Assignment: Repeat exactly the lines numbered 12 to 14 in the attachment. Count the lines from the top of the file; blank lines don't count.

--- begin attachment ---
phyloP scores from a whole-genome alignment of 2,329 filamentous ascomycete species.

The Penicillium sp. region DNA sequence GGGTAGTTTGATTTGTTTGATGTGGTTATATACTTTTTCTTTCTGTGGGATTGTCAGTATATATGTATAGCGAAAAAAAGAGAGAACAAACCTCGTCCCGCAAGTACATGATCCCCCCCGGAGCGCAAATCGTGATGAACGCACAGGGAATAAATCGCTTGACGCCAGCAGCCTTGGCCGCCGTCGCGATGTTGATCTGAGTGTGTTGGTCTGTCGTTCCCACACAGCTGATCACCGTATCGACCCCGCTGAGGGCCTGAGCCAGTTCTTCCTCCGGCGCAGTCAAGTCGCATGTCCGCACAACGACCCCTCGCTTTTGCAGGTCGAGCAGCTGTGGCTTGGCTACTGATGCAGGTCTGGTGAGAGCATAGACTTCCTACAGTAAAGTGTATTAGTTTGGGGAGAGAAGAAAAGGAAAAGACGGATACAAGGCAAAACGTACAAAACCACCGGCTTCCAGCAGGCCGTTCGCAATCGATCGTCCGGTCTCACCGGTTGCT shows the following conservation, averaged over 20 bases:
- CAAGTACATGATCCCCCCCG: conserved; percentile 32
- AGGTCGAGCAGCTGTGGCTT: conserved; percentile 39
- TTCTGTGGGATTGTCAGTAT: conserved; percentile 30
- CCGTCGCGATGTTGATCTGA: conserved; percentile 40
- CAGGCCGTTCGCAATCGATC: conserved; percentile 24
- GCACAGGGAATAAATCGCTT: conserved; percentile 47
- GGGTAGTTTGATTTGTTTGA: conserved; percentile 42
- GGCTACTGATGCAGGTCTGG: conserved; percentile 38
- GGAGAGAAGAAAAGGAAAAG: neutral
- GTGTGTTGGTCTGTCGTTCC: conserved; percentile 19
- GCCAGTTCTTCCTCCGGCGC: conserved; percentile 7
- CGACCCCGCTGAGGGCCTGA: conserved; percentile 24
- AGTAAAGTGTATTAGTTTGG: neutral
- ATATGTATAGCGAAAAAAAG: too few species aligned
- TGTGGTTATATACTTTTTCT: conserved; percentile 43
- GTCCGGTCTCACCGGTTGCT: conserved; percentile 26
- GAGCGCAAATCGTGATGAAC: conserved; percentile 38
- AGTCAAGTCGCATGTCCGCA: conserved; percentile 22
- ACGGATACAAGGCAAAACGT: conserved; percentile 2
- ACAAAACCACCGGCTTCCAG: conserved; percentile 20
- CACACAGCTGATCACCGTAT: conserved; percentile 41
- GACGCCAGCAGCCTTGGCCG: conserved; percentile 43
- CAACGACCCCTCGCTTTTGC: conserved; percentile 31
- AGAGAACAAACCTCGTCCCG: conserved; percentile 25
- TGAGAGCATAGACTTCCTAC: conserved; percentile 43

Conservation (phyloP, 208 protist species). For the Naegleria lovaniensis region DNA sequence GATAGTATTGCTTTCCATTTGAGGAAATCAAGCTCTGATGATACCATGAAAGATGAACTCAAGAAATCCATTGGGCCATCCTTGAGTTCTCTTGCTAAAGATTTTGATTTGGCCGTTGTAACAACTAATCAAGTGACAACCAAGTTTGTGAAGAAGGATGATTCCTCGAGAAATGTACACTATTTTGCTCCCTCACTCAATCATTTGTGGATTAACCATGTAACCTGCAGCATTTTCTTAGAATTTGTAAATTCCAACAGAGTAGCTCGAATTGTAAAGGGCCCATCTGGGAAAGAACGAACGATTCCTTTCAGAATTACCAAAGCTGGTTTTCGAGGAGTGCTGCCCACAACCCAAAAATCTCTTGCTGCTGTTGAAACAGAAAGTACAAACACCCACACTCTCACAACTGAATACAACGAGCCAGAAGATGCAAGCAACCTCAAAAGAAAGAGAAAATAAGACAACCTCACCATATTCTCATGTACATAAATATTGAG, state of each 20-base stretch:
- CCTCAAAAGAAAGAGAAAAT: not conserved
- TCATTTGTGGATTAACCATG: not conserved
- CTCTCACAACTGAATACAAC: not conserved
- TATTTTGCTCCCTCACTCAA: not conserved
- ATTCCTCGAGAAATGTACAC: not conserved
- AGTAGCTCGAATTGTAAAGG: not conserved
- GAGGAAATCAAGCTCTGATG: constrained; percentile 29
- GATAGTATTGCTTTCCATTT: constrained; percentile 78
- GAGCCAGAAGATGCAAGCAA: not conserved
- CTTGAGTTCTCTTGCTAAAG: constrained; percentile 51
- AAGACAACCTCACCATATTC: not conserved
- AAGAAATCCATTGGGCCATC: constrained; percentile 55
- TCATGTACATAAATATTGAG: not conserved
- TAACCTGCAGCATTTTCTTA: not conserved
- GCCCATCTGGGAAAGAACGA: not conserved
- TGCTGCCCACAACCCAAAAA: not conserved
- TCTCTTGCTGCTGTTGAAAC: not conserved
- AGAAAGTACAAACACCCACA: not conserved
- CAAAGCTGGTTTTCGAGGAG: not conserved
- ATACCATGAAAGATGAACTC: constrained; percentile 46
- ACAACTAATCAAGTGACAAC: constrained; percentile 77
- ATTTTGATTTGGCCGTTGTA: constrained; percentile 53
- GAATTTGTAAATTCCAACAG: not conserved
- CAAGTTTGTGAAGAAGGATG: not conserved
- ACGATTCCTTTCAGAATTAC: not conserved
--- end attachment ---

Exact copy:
- GTGTGTTGGTCTGTCGTTCC: conserved; percentile 19
- GCCAGTTCTTCCTCCGGCGC: conserved; percentile 7
- CGACCCCGCTGAGGGCCTGA: conserved; percentile 24